In the preface to Surprised, C. S. Lewis states he wrote the book “partly in answer to requests that I would tell how I passed from Atheism to Christianity and partly to correct one or two false notions that seem to have got about.” He continues, saying that the story will only really matter to others that have experienced “Joy” to some degree. (We will learn what “Joy” is as we go along.)
He explains, right up-front, that the book we are holding in our hands is not the usual, run-of-the-mill autobiography and that writing an autobiography was not even his intent. Saying something like this takes a certain amount of boldness. He becomes even more bold when he explains that it is, instead, the account of his conversion back to Christianity after a period of time as an Atheist. The autobiographical aspect is needed, in his view, to set the stage for his departure from Christianity.
This seems to be a dangerous tack to take – even for a well known writer. It seems dangerous because a prospective reader may read that line and, because he doesn’t want to read about Christianity, put it right back on the shelf. If readers put books back shelves, it takes money out of the publisher’s pocket as well as the author’s. At the time this was written, however, I suspect neither Lewis nor his publisher were too concerned about the finances.
But one has to appreciate Mr. Lewis’ honesty – and honesty is what we get throughout the book. Honesty and humor.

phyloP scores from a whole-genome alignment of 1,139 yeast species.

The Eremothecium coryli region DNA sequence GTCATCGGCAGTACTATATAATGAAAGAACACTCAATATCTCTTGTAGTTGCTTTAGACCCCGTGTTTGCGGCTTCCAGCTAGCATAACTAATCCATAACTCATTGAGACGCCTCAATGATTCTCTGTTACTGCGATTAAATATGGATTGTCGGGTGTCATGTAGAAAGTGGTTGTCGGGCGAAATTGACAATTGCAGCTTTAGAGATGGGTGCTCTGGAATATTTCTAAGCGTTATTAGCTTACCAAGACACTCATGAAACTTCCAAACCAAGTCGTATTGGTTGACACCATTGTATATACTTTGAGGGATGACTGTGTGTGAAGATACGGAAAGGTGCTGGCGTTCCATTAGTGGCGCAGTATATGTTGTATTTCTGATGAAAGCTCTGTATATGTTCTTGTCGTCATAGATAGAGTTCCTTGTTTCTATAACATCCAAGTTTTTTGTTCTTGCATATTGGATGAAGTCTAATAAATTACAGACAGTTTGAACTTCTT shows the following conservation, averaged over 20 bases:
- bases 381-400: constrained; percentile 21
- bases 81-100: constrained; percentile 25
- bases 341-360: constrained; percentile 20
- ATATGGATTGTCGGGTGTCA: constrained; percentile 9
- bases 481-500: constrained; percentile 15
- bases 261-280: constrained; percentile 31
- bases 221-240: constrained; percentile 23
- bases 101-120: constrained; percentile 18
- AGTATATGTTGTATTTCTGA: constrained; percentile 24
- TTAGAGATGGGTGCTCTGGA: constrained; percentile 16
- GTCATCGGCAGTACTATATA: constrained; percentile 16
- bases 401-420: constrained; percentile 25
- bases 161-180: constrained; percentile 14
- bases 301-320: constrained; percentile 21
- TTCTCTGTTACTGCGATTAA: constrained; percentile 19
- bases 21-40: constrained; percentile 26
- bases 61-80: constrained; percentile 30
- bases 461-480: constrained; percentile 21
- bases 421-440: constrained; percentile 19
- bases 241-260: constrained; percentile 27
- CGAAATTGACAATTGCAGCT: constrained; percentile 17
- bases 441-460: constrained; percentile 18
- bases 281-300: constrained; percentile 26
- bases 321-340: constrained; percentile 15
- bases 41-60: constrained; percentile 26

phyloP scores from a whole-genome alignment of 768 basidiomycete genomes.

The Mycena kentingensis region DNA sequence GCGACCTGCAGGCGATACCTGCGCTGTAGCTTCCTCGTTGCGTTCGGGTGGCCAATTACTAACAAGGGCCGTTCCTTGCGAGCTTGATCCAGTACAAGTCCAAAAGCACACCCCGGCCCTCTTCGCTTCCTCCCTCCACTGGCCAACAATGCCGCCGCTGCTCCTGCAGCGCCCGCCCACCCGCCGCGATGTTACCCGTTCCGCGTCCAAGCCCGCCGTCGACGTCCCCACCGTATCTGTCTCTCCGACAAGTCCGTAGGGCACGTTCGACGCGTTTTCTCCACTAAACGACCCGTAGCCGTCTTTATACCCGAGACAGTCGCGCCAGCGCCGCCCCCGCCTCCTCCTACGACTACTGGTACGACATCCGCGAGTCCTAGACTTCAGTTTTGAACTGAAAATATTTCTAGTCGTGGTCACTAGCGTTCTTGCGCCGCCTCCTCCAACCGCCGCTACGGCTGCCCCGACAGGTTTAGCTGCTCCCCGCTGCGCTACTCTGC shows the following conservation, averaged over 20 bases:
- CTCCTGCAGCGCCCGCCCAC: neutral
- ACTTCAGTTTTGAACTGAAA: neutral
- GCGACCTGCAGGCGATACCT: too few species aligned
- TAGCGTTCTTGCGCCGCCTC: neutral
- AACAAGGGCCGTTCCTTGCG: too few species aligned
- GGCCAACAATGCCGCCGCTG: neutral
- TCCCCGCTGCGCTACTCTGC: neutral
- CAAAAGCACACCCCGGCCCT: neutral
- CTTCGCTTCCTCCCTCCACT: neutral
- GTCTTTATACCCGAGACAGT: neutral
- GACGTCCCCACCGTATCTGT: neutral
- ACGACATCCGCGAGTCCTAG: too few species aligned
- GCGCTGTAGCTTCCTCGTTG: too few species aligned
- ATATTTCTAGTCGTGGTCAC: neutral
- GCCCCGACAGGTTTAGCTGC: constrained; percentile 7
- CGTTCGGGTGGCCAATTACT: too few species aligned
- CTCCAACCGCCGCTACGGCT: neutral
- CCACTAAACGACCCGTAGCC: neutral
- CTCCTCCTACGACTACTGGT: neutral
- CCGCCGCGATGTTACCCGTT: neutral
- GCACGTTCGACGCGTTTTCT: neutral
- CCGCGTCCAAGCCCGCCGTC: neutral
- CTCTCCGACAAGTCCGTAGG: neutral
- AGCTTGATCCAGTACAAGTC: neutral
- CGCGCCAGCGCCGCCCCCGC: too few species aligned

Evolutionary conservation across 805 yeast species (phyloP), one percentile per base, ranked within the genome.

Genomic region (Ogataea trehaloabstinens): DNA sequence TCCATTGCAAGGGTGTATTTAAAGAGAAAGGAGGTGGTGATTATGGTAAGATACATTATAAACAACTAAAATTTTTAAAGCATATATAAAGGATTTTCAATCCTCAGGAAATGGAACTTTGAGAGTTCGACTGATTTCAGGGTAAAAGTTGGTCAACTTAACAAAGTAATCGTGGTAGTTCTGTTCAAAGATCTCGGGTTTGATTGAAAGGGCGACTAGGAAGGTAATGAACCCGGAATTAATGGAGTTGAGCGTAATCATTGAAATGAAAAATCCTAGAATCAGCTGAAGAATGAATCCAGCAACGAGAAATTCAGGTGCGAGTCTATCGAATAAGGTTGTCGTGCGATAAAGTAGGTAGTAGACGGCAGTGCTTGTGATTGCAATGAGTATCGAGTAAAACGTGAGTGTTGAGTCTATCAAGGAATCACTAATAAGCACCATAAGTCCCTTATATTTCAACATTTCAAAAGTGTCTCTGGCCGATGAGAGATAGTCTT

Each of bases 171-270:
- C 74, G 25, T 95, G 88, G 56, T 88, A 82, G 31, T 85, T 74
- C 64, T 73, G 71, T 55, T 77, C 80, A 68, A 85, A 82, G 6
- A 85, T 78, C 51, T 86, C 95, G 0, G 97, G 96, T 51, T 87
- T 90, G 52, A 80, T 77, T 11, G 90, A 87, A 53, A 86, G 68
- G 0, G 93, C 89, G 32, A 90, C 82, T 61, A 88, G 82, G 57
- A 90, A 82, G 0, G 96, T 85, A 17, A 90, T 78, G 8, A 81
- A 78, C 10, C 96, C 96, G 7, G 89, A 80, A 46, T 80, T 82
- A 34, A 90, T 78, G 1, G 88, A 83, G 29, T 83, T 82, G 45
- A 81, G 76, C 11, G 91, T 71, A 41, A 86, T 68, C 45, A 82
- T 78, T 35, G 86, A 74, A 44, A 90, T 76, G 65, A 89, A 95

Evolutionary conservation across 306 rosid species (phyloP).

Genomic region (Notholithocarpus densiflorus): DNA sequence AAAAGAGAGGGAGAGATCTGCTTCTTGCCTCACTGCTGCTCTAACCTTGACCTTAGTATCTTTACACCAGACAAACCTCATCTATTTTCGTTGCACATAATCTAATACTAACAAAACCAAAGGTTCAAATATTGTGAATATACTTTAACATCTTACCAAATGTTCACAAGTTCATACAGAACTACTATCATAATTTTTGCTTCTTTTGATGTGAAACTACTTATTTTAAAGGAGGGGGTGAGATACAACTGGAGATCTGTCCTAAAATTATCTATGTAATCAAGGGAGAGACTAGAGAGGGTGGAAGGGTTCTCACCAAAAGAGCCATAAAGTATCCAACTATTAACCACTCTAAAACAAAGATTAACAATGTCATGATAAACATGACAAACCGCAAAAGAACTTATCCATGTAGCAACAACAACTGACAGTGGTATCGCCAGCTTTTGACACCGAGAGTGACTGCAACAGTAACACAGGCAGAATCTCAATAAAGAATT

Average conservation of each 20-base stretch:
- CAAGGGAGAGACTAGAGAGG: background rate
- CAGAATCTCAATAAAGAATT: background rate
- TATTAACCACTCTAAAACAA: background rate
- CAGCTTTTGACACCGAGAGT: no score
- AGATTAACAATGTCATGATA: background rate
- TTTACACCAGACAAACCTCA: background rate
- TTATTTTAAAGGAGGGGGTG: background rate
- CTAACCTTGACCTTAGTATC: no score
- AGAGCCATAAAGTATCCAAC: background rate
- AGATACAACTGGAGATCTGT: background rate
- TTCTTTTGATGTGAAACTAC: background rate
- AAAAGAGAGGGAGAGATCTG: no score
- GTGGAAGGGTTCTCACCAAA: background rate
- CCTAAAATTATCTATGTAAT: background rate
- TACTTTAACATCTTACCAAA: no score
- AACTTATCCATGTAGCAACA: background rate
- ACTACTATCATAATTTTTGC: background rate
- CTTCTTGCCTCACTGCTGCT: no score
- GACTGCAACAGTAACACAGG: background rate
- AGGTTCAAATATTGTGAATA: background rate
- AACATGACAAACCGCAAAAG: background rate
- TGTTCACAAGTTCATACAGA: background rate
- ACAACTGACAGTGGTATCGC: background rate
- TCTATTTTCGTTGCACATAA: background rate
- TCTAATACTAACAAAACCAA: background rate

In the last paragraph of the preface he even critiques his own work, saying it is “suffocatingly subjective; the kind of thing I have never written before and shall probably never write again.” I, for one, am glad he wrote it and that it is subjective, because it is through the subjectivity that we actually see who C. S. Lewis really is. He shows us his humor, his disgust, and his reasoning.
He ends the preface saying he tried to write the first chapter so those who can’t bear such subjectivity will see what they are in for and will “close the book with the least waste of time.” It’s almost as if he is trying to get the reader put the book back and not read it.
Reading Surprised by Joy is an experience in learning. We learn about people; about life at the turn of theTwentieth Century; about school life in Britain at that time. We learn about the beginnings of the Narnia novels. We learn about the “Joy” that Lewis felt at different times of his life. And, since he held a Chair in English Literature at Cambridge, we can even learn a little about writing sentences and paragraphs.
I am not going to be laborious in describing his life – there are other sites out there that do a better job than I ever could. My aim is to focus on some of what one might call “gems” of insight or thought – something that I find interesting that might provoke a thought in our approach to writing or to life or to relationships or to God.
I also won’t be conducting this in one long page, but in smaller entries — at least one entry per chapter. I think there is just too much here to whisk through in one sitting.
I hope you’ll enjoy it.